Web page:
Heavyduty Workbench / Shop Cart

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Introduction: Heavyduty Workbench / Shop Cart

About: Howdy, I am a bit of a tinker gnome. I like playing with hardware/technology along with making stuff I want out of old stuff I have or find. I should warn you that I am like Dog from "Up". There will be ...

Howdy y'all.

This write up has been moved to Steemit. See you there. https://steemit.com/woodworking/@motinkergnome/modern-shave-horse

Step 1: The Pegboard

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    24 Discussions

    Love this:

    Once again I stress safety glasses wear them love them keep your ocular balls safe and sound. Think of safety glasses as the cup of carpentry. You don't play baseball without a protective cup, don't play Norm Abrams without some spectacles for your head testicles

    4 replies

    I agree with the safety glasses. I keep several comfortable pairs around and always wear them when it is project time.

    However, what I usually see left out of safety equipment recommendations is hearing protection. You are also only issued two ears, and once your hearing is damaged it does not come back. I have lost some of my hearing over the years and have gotten in the habit of putting in disposable earplugs when I put on my safety glasses.

    +1 on this. I buy the foam ear plugs from the big box store in big bags. I have an old jelly jar (tall skinny one) that I keep them in. I took the lid to the jar and nailed it to the underside of a small book shelf on my pegboard. Then, I just fill the jar and screw it into the lid. Now, they're always hanging right in front of me on the peg board. Out of the way, but always accessible.

    I forgot that one. Absolutely hearing protection It slipped my mind due to my my hearing being already screwed up due to years of noise exposure due to a mix of military machine shops and firefighting. The tinnitus sucks kids and having to read lips is a hassle. Fzumrk I am going to pin your comment to the top as it is such a great reminder.

    So out of curiosity. When you pull the fully loaded tray out from underneath does the bench fall forward?

    2 replies

    Sorry I didnt see this question. I the wood screws work as stops that only let the drawer come out 1/2 way... and that was not planned.

    I put a screw in the rail so that they would only come out to the first locking point or half way.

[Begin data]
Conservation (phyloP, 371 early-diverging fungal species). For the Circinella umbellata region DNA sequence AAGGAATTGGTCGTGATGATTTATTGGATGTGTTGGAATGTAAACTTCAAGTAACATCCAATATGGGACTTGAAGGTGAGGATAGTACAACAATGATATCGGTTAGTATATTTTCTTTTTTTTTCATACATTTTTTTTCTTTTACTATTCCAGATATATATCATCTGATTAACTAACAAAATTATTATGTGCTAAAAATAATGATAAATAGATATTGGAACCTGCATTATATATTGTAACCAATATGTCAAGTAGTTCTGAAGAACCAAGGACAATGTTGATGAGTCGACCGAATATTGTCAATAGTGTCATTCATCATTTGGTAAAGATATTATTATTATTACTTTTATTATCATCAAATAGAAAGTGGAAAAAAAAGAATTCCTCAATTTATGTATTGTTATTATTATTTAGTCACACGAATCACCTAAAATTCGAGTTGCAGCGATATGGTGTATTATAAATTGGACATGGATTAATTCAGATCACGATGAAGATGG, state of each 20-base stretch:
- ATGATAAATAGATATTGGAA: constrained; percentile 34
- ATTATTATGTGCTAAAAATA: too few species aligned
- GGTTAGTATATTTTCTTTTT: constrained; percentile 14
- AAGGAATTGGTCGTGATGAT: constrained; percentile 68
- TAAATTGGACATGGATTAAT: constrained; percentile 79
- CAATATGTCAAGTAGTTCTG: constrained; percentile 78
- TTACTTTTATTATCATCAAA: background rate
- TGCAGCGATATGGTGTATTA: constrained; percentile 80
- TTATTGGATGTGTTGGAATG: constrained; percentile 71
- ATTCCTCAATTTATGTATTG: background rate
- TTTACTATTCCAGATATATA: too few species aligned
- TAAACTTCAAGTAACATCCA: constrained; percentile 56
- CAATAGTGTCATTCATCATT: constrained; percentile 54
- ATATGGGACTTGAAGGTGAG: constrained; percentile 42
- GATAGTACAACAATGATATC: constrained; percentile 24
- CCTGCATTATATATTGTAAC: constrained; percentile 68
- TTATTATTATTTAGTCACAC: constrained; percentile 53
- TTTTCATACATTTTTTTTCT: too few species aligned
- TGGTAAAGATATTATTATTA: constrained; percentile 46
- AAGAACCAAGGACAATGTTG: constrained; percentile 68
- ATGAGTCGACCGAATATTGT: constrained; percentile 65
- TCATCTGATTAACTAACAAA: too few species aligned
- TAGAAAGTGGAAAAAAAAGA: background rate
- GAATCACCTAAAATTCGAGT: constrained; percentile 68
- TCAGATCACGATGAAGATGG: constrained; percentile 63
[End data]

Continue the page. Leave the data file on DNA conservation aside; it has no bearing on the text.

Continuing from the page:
I like the way you customized it--magnifying lamp, vise, etc.--so it fit your needs. We'll hope the people who build it (and I'll bet there will be some) adjust them to fit their own needs. I've seen projects built exactly like the original and had to stop myself from asking, "What are you going to do with [whatever]?"

    1 reply

    Thanks. I like modularity and the ability to scale things up or down easily

    If someone needed a longer bench then an easy way would be to swap out the 4 ft long sections of the frame with 8 ft long sections add another brace to the top and bottom cutting 2 more sets of post pieces. It would be even easier as the middle posts would not need the tenon cuts. By my quick math that would probably add 4 more 2"x4"x8's and a larger worktop.

    Great workbench, I like it.

    :) I just bought 3 more pairs of safety glasses yesterday so that I have them available at each part of the shop - no more excuses!

    1 reply

    Thank you sir. I just picked up a tub of ear plugs as suggested by the guys above I figure they should last me a while, and I ordered a set of Muff's for my son. As he is turning 5 he wants to hang out with me in the garage more.

    And a tip for those mounting power strips:

    Photocopy the back side and you get an instant template. Put the 2 screws in part way, then rip the paper away and you're set.

    2 replies

    Thanks thormj That is a simply brilliant suggestion. I cant count the times that I didn't have a template, and had to measure and remeasure to get something mounted. I am going to add a second battery charger and will have to try this trick out. Put both side by side on the scanner and copy the bottoms.

    and if you don't have a copy machine, put a piece of paper on the back of the power strip and use a pencil to shade in where the screw holes are. Then put the paper on the wall, same process.

    Very impressed.
    Will encourage hubby to have a go himself ,now.

    Fabulous, very impressed.